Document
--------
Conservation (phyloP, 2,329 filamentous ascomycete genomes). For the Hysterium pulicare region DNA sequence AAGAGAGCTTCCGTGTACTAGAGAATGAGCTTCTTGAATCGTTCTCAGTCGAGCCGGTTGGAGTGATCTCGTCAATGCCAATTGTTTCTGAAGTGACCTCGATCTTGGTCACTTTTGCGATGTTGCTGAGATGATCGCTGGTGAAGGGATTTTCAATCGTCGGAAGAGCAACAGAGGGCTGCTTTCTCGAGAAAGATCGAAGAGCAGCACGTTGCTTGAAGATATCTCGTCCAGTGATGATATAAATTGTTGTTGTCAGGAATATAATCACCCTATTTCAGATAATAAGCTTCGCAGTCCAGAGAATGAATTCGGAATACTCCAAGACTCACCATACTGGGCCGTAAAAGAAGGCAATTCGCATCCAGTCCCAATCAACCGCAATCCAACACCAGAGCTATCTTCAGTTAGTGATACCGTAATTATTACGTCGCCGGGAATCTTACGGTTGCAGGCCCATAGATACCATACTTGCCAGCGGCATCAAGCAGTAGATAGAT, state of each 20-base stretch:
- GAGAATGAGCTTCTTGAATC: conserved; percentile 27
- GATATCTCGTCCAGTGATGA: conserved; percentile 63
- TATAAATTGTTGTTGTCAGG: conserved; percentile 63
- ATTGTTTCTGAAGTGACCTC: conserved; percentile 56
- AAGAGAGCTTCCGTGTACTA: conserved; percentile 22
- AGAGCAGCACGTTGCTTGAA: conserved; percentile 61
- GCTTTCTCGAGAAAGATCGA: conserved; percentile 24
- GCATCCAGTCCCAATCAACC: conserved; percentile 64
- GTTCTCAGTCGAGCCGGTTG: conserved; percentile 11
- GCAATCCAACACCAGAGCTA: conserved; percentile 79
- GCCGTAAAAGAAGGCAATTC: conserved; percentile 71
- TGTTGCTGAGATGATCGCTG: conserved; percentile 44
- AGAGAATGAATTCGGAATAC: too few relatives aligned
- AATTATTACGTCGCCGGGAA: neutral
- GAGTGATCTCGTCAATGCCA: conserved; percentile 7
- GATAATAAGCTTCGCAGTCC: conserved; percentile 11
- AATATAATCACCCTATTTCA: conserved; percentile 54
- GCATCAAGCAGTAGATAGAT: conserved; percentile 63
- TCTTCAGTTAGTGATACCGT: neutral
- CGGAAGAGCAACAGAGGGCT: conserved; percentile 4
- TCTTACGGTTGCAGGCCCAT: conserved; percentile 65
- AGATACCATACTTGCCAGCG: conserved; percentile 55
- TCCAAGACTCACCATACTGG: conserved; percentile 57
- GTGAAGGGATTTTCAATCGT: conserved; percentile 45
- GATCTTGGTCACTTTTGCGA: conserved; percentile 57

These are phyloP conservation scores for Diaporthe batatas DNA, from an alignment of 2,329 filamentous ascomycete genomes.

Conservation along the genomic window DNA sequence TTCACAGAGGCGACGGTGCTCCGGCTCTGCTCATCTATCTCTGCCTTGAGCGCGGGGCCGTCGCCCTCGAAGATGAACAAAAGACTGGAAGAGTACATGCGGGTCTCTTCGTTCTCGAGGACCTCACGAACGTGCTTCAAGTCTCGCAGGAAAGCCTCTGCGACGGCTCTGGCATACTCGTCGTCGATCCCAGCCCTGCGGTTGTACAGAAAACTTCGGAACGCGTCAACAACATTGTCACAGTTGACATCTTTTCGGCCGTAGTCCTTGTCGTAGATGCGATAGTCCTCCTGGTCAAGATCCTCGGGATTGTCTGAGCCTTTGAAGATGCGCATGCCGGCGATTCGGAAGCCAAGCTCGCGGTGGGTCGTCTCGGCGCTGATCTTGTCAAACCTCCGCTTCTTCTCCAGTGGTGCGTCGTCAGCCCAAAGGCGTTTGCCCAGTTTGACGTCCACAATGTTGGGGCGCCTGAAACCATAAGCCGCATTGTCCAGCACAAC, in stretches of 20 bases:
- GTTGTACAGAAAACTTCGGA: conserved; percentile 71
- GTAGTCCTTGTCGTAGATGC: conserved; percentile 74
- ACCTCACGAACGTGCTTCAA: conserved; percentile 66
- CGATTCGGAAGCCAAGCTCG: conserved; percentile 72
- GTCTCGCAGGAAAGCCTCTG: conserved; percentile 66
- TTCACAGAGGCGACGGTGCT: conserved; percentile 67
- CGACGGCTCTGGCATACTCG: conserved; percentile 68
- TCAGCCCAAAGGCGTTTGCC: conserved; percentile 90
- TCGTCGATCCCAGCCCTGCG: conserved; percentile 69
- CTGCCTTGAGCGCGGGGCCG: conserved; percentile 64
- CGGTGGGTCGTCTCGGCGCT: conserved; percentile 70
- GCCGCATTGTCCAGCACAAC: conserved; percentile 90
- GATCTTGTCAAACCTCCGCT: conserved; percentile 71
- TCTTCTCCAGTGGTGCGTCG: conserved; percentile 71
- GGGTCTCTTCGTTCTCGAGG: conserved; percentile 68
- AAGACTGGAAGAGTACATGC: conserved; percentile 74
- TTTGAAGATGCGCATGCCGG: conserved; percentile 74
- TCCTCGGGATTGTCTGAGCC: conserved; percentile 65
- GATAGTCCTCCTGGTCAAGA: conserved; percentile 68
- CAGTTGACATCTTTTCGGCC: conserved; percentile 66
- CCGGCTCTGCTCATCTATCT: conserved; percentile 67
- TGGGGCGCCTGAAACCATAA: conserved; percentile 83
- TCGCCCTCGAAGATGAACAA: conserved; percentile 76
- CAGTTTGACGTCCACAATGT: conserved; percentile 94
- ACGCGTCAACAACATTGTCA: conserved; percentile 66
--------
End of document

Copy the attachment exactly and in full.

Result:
Conservation (phyloP, 2,329 filamentous ascomycete genomes). For the Hysterium pulicare region DNA sequence AAGAGAGCTTCCGTGTACTAGAGAATGAGCTTCTTGAATCGTTCTCAGTCGAGCCGGTTGGAGTGATCTCGTCAATGCCAATTGTTTCTGAAGTGACCTCGATCTTGGTCACTTTTGCGATGTTGCTGAGATGATCGCTGGTGAAGGGATTTTCAATCGTCGGAAGAGCAACAGAGGGCTGCTTTCTCGAGAAAGATCGAAGAGCAGCACGTTGCTTGAAGATATCTCGTCCAGTGATGATATAAATTGTTGTTGTCAGGAATATAATCACCCTATTTCAGATAATAAGCTTCGCAGTCCAGAGAATGAATTCGGAATACTCCAAGACTCACCATACTGGGCCGTAAAAGAAGGCAATTCGCATCCAGTCCCAATCAACCGCAATCCAACACCAGAGCTATCTTCAGTTAGTGATACCGTAATTATTACGTCGCCGGGAATCTTACGGTTGCAGGCCCATAGATACCATACTTGCCAGCGGCATCAAGCAGTAGATAGAT, state of each 20-base stretch:
- GAGAATGAGCTTCTTGAATC: conserved; percentile 27
- GATATCTCGTCCAGTGATGA: conserved; percentile 63
- TATAAATTGTTGTTGTCAGG: conserved; percentile 63
- ATTGTTTCTGAAGTGACCTC: conserved; percentile 56
- AAGAGAGCTTCCGTGTACTA: conserved; percentile 22
- AGAGCAGCACGTTGCTTGAA: conserved; percentile 61
- GCTTTCTCGAGAAAGATCGA: conserved; percentile 24
- GCATCCAGTCCCAATCAACC: conserved; percentile 64
- GTTCTCAGTCGAGCCGGTTG: conserved; percentile 11
- GCAATCCAACACCAGAGCTA: conserved; percentile 79
- GCCGTAAAAGAAGGCAATTC: conserved; percentile 71
- TGTTGCTGAGATGATCGCTG: conserved; percentile 44
- AGAGAATGAATTCGGAATAC: too few relatives aligned
- AATTATTACGTCGCCGGGAA: neutral
- GAGTGATCTCGTCAATGCCA: conserved; percentile 7
- GATAATAAGCTTCGCAGTCC: conserved; percentile 11
- AATATAATCACCCTATTTCA: conserved; percentile 54
- GCATCAAGCAGTAGATAGAT: conserved; percentile 63
- TCTTCAGTTAGTGATACCGT: neutral
- CGGAAGAGCAACAGAGGGCT: conserved; percentile 4
- TCTTACGGTTGCAGGCCCAT: conserved; percentile 65
- AGATACCATACTTGCCAGCG: conserved; percentile 55
- TCCAAGACTCACCATACTGG: conserved; percentile 57
- GTGAAGGGATTTTCAATCGT: conserved; percentile 45
- GATCTTGGTCACTTTTGCGA: conserved; percentile 57

These are phyloP conservation scores for Diaporthe batatas DNA, from an alignment of 2,329 filamentous ascomycete genomes.

Conservation along the genomic window DNA sequence TTCACAGAGGCGACGGTGCTCCGGCTCTGCTCATCTATCTCTGCCTTGAGCGCGGGGCCGTCGCCCTCGAAGATGAACAAAAGACTGGAAGAGTACATGCGGGTCTCTTCGTTCTCGAGGACCTCACGAACGTGCTTCAAGTCTCGCAGGAAAGCCTCTGCGACGGCTCTGGCATACTCGTCGTCGATCCCAGCCCTGCGGTTGTACAGAAAACTTCGGAACGCGTCAACAACATTGTCACAGTTGACATCTTTTCGGCCGTAGTCCTTGTCGTAGATGCGATAGTCCTCCTGGTCAAGATCCTCGGGATTGTCTGAGCCTTTGAAGATGCGCATGCCGGCGATTCGGAAGCCAAGCTCGCGGTGGGTCGTCTCGGCGCTGATCTTGTCAAACCTCCGCTTCTTCTCCAGTGGTGCGTCGTCAGCCCAAAGGCGTTTGCCCAGTTTGACGTCCACAATGTTGGGGCGCCTGAAACCATAAGCCGCATTGTCCAGCACAAC, in stretches of 20 bases:
- GTTGTACAGAAAACTTCGGA: conserved; percentile 71
- GTAGTCCTTGTCGTAGATGC: conserved; percentile 74
- ACCTCACGAACGTGCTTCAA: conserved; percentile 66
- CGATTCGGAAGCCAAGCTCG: conserved; percentile 72
- GTCTCGCAGGAAAGCCTCTG: conserved; percentile 66
- TTCACAGAGGCGACGGTGCT: conserved; percentile 67
- CGACGGCTCTGGCATACTCG: conserved; percentile 68
- TCAGCCCAAAGGCGTTTGCC: conserved; percentile 90
- TCGTCGATCCCAGCCCTGCG: conserved; percentile 69
- CTGCCTTGAGCGCGGGGCCG: conserved; percentile 64
- CGGTGGGTCGTCTCGGCGCT: conserved; percentile 70
- GCCGCATTGTCCAGCACAAC: conserved; percentile 90
- GATCTTGTCAAACCTCCGCT: conserved; percentile 71
- TCTTCTCCAGTGGTGCGTCG: conserved; percentile 71
- GGGTCTCTTCGTTCTCGAGG: conserved; percentile 68
- AAGACTGGAAGAGTACATGC: conserved; percentile 74
- TTTGAAGATGCGCATGCCGG: conserved; percentile 74
- TCCTCGGGATTGTCTGAGCC: conserved; percentile 65
- GATAGTCCTCCTGGTCAAGA: conserved; percentile 68
- CAGTTGACATCTTTTCGGCC: conserved; percentile 66
- CCGGCTCTGCTCATCTATCT: conserved; percentile 67
- TGGGGCGCCTGAAACCATAA: conserved; percentile 83
- TCGCCCTCGAAGATGAACAA: conserved; percentile 76
- CAGTTTGACGTCCACAATGT: conserved; percentile 94
- ACGCGTCAACAACATTGTCA: conserved; percentile 66